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Grosse Île and the Irish Memorial National Historic Site of Canada

On-Line Visit

Grosse Île at a glance - Centre Sector

The Upper Block (Sailor's Quarters)

The Upper Block
The Upper Block
© Parks Canada / P. Gauthier

Located at the far end of Cholera Bay, this multiple-dwelling house was built in 1905. With its four units of two living quarters each, the residence resembles urban row houses erected at the turn of the century. Initially, a long one-storey shed, which included the summer kitchen for each living quarter, was set up five metres behind the building. The upper block housed sailors who worked at the quarantine station as well as their families. These navigators were therefore near the wharf and their work on the quarantine station's boats.


The Central Cemetery
The Central Cemetery The Central Cemetery
© Parks Canada / Israël Gamache

In 1868, a new cemetery covering one and a quarter acres was set up east of Cholera Bay. A little over a hundred people are buried there.


House of the public works officer

House of the public works officer
House of the public works officer
© Parks Canada / P. Gauthier

Built in 1912, the house of the public works officer was part of an intensive construction period at Grosse Île. Its resident was responsible for maintaining the island’s buildings and related infrastructure and the construction of new facilities.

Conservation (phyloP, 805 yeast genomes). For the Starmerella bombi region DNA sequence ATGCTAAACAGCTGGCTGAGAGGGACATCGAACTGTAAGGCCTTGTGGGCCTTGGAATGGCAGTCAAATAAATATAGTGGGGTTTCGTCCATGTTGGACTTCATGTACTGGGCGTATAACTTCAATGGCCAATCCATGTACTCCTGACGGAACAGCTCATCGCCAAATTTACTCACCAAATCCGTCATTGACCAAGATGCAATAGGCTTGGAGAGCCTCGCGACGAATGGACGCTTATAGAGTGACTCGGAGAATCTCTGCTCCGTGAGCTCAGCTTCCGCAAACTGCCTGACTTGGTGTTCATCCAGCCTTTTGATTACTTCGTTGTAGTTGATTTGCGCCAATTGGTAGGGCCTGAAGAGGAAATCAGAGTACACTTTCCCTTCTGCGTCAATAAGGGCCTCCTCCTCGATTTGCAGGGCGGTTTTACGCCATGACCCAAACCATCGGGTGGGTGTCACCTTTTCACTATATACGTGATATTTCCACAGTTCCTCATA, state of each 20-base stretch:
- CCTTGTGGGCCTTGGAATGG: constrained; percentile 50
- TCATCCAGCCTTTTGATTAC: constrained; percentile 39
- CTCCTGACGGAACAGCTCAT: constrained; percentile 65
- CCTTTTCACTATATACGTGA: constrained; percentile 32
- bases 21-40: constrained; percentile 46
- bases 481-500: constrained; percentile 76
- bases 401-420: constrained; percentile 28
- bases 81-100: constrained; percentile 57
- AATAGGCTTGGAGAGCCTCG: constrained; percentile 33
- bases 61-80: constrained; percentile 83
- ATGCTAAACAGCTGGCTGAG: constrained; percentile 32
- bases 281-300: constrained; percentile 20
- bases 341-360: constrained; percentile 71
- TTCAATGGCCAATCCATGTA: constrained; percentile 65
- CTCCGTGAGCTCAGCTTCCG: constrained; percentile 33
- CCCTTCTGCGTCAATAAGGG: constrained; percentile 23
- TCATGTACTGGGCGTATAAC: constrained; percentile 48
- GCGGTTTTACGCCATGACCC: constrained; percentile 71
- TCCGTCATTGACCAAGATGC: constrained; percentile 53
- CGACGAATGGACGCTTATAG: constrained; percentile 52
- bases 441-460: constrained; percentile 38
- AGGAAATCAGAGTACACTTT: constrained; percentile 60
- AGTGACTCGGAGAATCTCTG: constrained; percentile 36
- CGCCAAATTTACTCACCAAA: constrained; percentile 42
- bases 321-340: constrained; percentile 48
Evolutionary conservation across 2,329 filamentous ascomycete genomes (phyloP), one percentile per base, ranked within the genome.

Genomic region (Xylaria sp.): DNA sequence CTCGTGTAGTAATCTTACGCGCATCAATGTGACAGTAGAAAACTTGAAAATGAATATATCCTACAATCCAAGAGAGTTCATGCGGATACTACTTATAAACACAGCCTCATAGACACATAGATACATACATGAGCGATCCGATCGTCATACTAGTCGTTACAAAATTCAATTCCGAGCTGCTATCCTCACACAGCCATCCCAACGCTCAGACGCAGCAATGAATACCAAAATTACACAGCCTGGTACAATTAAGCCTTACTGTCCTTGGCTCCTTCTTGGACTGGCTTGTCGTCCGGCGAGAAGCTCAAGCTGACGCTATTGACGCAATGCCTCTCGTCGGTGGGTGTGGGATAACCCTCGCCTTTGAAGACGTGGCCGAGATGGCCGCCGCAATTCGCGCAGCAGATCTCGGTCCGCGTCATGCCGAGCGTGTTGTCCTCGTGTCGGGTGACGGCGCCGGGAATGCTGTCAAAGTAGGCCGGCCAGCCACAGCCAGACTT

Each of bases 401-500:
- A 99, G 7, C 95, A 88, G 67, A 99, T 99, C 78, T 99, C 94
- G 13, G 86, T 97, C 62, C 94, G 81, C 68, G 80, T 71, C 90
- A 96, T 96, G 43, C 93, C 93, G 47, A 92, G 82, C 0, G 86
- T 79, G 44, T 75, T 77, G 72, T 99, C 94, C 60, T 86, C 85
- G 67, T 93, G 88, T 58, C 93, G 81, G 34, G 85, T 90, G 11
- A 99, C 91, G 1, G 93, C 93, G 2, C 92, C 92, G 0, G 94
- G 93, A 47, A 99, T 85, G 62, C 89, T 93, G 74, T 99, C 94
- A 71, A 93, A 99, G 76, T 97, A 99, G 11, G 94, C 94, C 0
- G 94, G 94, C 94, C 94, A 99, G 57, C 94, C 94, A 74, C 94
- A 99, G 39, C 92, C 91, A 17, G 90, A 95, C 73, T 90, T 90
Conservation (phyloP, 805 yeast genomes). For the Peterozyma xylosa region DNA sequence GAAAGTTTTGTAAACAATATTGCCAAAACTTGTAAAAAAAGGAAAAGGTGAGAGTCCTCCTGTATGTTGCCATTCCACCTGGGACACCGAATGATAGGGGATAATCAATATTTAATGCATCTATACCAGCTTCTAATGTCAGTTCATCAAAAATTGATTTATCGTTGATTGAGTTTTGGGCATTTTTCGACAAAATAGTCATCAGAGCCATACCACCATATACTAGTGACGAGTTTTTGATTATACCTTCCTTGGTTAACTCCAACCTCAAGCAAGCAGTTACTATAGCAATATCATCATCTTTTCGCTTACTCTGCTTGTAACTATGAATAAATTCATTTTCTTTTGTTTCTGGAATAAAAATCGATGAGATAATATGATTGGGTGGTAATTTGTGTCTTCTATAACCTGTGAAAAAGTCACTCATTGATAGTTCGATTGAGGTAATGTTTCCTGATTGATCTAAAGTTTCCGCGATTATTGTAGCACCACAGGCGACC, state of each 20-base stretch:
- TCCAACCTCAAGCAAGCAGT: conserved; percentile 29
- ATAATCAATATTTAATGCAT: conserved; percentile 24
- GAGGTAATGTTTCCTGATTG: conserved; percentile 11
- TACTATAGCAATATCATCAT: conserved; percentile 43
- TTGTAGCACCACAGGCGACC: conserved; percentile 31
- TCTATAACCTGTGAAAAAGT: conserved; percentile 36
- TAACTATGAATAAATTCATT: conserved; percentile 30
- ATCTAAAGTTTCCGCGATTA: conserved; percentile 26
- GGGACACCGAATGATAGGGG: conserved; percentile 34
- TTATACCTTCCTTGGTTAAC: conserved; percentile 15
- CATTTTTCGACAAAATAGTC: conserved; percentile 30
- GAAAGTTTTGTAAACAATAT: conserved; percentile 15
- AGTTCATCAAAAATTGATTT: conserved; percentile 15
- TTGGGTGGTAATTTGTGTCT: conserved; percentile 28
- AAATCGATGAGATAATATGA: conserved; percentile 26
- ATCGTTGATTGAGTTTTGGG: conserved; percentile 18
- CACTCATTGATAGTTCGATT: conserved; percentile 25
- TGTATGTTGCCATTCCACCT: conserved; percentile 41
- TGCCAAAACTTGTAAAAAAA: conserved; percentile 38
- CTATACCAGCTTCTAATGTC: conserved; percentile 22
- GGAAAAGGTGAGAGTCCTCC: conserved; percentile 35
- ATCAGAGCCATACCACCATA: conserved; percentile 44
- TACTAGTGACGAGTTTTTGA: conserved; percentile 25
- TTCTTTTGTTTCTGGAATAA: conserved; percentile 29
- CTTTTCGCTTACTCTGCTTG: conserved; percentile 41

The Anglican Presbytery
The Anglican Presbytery The Anglican Presbytery
© Parks Canada / Fonds Gamache

The Anglican Presbytery was built in 1885-1886 and destroyed by fire on February 20, 1943.


The Anglican Chapel
The Anglican Chapel
The Anglican Chapel
© Parks Canada / P. Gauthier

Built in 1877-1878 in the central sector of the island, but away from the village, the Anglican chapel was made of wood and set on masonry pillars. This neo-Gothic-style chapel has a tower in the front part which contained the vestry. Inside, the geometric patterns of the stained-glass windows gave the chapel natural, yet subdued, lighting. Today, the chapel is still completely furnished and continues to house the pulpit. The Anglican and Catholic chapels reflect community life at the quarantine station. Although immigrants did not have access to the chapels, their presence bears witness to the importance of the spiritual guidance offered to immigrants.


Saint-Luc-de-Grosse-Île village
Saint-Luc-de-Grosse-Île village
Saint-Luc-de-Grosse-Île village
© Parks Canada / Fonds Gilles Pruneau